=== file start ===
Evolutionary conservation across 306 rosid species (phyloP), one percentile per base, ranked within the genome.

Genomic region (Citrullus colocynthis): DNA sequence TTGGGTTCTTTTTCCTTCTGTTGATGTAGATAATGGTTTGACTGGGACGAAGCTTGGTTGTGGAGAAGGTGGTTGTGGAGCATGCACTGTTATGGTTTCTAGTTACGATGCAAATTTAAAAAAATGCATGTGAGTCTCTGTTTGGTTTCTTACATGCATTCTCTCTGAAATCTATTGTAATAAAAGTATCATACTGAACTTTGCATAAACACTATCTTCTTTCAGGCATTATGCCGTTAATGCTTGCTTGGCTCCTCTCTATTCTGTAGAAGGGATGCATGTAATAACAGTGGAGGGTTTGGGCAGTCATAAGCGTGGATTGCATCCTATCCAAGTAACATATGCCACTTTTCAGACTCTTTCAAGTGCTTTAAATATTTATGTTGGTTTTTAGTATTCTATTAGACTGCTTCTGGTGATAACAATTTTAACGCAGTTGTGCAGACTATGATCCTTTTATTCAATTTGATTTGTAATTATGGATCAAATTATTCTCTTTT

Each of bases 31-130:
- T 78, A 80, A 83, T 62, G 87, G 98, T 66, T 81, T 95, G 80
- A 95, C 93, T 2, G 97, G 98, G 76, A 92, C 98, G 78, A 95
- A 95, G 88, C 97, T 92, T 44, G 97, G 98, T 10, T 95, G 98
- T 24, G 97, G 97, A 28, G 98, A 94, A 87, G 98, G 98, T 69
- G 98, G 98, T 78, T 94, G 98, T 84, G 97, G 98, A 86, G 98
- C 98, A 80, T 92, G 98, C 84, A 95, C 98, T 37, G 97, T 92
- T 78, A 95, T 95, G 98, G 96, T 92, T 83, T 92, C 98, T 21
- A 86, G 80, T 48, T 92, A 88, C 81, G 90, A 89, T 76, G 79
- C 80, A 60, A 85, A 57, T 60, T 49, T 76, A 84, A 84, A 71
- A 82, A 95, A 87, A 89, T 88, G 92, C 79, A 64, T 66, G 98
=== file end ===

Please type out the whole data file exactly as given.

Evolutionary conservation across 306 rosid species (phyloP), one percentile per base, ranked within the genome.

Genomic region (Citrullus colocynthis): DNA sequence TTGGGTTCTTTTTCCTTCTGTTGATGTAGATAATGGTTTGACTGGGACGAAGCTTGGTTGTGGAGAAGGTGGTTGTGGAGCATGCACTGTTATGGTTTCTAGTTACGATGCAAATTTAAAAAAATGCATGTGAGTCTCTGTTTGGTTTCTTACATGCATTCTCTCTGAAATCTATTGTAATAAAAGTATCATACTGAACTTTGCATAAACACTATCTTCTTTCAGGCATTATGCCGTTAATGCTTGCTTGGCTCCTCTCTATTCTGTAGAAGGGATGCATGTAATAACAGTGGAGGGTTTGGGCAGTCATAAGCGTGGATTGCATCCTATCCAAGTAACATATGCCACTTTTCAGACTCTTTCAAGTGCTTTAAATATTTATGTTGGTTTTTAGTATTCTATTAGACTGCTTCTGGTGATAACAATTTTAACGCAGTTGTGCAGACTATGATCCTTTTATTCAATTTGATTTGTAATTATGGATCAAATTATTCTCTTTT

Each of bases 31-130:
- T 78, A 80, A 83, T 62, G 87, G 98, T 66, T 81, T 95, G 80
- A 95, C 93, T 2, G 97, G 98, G 76, A 92, C 98, G 78, A 95
- A 95, G 88, C 97, T 92, T 44, G 97, G 98, T 10, T 95, G 98
- T 24, G 97, G 97, A 28, G 98, A 94, A 87, G 98, G 98, T 69
- G 98, G 98, T 78, T 94, G 98, T 84, G 97, G 98, A 86, G 98
- C 98, A 80, T 92, G 98, C 84, A 95, C 98, T 37, G 97, T 92
- T 78, A 95, T 95, G 98, G 96, T 92, T 83, T 92, C 98, T 21
- A 86, G 80, T 48, T 92, A 88, C 81, G 90, A 89, T 76, G 79
- C 80, A 60, A 85, A 57, T 60, T 49, T 76, A 84, A 84, A 71
- A 82, A 95, A 87, A 89, T 88, G 92, C 79, A 64, T 66, G 98